The Reality of Traveling3 min read

The Reality of Traveling

It’s become a huge trend: traveling. Travelers are everywhere, no matter if you’re on Facebook, Instagram, Snapchat, or just reading a magazine. They’re everywhere. So there’s them, living the life, and there’s the others who wonder “How do they do that?!” How do 20-year-olds travel around the world, do all sorts of cool stuff, and you just sit at home and struggle to pay rent? Being in a different country every couple of days, seeing the most beautiful cities in this world and adventuring in a bikini all day long, who’d say no to that? So I’ve been getting lots of messages from friendly requests for some advice on where to go, to “I’m jealous” and even to “you’re such spoiled girl”. Ummm…okay, let me give you a quick reality check.

The Reality of Traveling

The stuff you see on social media is not “IT”

Of course, there are some people that can afford that whole 5*-resort-spa-first-class-flights-and-all-inclusive travel lifestyle. I, and most other travelers can’t though. When traveling, you get ups and downs. You miss your trains, you get lost in the heat with a 20 kg backpack on your shoulders and find yourself in uncomfortable beds in hostel dorms that you share with 20 other people. That’s all part of traveling, just as the “nice stuff” that you’ll get to see on social media. But, of course, I’m gonna show you the crystal clear water I swam in and the beautiful streets I’ve strolled through instead of the shitty yogurt that I ate with a fork for breakfast because I couldn’t find a spoon.

Still not convinced? Here are some examples:

While interrailing, my best friend and I caught mostly night trains to save money for accommodation. On our way to Belgrade/ Serbia we slept in front of the train toilet on the floor using our backpacks as pillows. It was freezing cold as the doors of the train kept opening, we slept there for 5 hours until someone felt sorry for us and let us sit in first class (where we got kicked out before).

On the way back from Belgrade to Bucharest, Romania, I sat on my friend’s lap for 9 hours in a about 40 C hot train as it was completely full and only my seat was reserved for someone else (of course).

In Bari, Italy, we stayed in a hostel with about 10000000 mosquitoes in our dorm. The whole night was just a struggle between hiding under the sheets from the mosquitoes and dying because of the unbearable heat or getting eaten by insects. Oh, and we also caught bedbugs there. We still have scars all over our bodies from their stings.

In Athens we had lunch sitting on the street eating yogurt with oats and a banana that we cut up with a plastic spoon that we stole from Subway. Yum!

We washed our dirty laundry in the sink with normal soap. That didn’t even include shirts- after weeks of living out of a backpack. You can’t tell what’s clean and what’s dirty anymore and you’re gonna sweat in the heat again anyway- might as well just wear the same shirt as yesterday.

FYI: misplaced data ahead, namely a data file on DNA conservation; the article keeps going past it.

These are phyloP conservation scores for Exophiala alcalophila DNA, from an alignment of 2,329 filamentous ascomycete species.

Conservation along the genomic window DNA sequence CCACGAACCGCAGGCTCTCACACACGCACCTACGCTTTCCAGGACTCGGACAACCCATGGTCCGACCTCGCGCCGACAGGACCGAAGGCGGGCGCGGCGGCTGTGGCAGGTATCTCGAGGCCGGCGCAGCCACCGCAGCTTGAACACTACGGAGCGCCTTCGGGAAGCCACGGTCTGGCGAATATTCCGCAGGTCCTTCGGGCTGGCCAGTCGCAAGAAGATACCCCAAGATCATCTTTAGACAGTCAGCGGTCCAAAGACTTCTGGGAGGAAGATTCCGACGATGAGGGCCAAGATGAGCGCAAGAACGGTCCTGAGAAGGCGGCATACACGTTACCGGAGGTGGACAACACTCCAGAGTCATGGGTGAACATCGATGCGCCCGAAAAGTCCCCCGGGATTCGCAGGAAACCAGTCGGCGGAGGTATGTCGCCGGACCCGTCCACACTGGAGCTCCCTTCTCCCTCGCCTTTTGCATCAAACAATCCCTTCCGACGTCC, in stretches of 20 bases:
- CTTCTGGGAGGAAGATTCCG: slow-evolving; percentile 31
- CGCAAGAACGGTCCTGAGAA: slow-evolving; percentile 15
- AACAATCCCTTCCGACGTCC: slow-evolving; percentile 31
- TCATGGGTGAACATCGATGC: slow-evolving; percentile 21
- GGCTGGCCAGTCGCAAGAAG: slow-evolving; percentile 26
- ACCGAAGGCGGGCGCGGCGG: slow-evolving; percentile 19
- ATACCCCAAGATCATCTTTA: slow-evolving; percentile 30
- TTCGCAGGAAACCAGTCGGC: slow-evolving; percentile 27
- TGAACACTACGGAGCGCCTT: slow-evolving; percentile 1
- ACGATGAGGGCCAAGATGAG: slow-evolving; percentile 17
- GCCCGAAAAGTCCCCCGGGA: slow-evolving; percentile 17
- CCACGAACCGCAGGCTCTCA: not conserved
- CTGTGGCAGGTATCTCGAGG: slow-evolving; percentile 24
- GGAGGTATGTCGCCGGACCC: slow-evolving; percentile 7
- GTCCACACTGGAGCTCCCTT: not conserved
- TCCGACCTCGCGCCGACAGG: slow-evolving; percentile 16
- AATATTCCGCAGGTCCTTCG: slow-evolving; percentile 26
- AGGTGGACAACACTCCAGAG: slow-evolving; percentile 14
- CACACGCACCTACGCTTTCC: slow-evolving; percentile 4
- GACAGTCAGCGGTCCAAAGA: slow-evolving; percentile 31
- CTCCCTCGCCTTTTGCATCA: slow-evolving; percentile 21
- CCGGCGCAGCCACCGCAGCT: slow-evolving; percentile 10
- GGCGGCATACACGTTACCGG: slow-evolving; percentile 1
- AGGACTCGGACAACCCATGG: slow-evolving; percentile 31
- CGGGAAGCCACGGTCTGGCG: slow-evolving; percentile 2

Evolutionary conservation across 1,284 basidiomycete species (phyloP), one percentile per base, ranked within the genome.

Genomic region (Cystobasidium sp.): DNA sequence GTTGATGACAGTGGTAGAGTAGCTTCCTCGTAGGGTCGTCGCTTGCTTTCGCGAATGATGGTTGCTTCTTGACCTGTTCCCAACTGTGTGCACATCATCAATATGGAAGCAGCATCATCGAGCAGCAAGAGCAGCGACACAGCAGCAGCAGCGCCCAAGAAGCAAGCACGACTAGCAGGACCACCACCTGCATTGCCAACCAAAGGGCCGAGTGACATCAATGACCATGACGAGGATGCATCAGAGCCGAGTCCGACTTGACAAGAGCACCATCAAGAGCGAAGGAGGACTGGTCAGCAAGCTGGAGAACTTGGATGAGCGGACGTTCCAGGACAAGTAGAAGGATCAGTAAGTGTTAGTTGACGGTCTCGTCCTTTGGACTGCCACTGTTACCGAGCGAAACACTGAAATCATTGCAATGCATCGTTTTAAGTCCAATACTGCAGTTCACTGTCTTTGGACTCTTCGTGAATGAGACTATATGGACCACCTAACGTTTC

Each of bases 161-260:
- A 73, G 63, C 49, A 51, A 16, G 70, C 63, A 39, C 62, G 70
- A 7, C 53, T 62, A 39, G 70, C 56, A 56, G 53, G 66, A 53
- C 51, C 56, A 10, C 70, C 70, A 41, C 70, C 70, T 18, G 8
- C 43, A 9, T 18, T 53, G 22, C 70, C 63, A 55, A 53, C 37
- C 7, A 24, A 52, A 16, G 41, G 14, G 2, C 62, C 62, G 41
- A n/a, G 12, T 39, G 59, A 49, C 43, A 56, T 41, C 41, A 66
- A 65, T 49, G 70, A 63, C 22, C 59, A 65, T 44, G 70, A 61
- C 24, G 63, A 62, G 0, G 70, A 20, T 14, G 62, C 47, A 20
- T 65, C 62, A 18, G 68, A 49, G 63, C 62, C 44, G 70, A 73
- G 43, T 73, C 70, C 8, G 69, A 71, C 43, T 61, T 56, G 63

Make-up? What’s that? It’s way too hot, too much effort and who cares anyway? That’s why photos of places closer to the end of a journey are usually the “back to the camera, pretend I’m not looking”- type..or sunnies, sunnies are great to hide behind!

When road tripping in South Africa, we slept in our car. I should probably mention that it was a tiny little car (cheapest rental option) and I couldn’t even stretch my legs at night, even though I’m not even 1,60 m tall.

The Reality of Traveling
Sleeping + living in our tiny car in South Africa – last night’s dinner is still in the background.

So, are you still wondering on how we travel so much? We save money wherever we can, we don’t mind getting dirty and being uncomfortable every now and then, that’s the little price we pay for having an amazing time that you’re being jealous of. That’s the reality of backpacking, it’s not all shiny and glamorous…like, at all. Still keen on traveling? Off you go, get dirty!!



  • I love this. I’ve gotten a lot of similar “you don’t understand because your so rich” comments, and they make me laugh sometimes, thinking of the messes I’ve been in all over the world trying to save a euro here or a dirham there. The funny thing is, I find that the people often making the comments about travelers being “spoiled” are the same people who are unwilling to put up with the less than luxurious adjustments required to pull of budget travel.

    • oh, you’re so right! It really does usually come from people who’d never stay in dorms at a hostel or just grab some fruit at a market instead of eating out! <3

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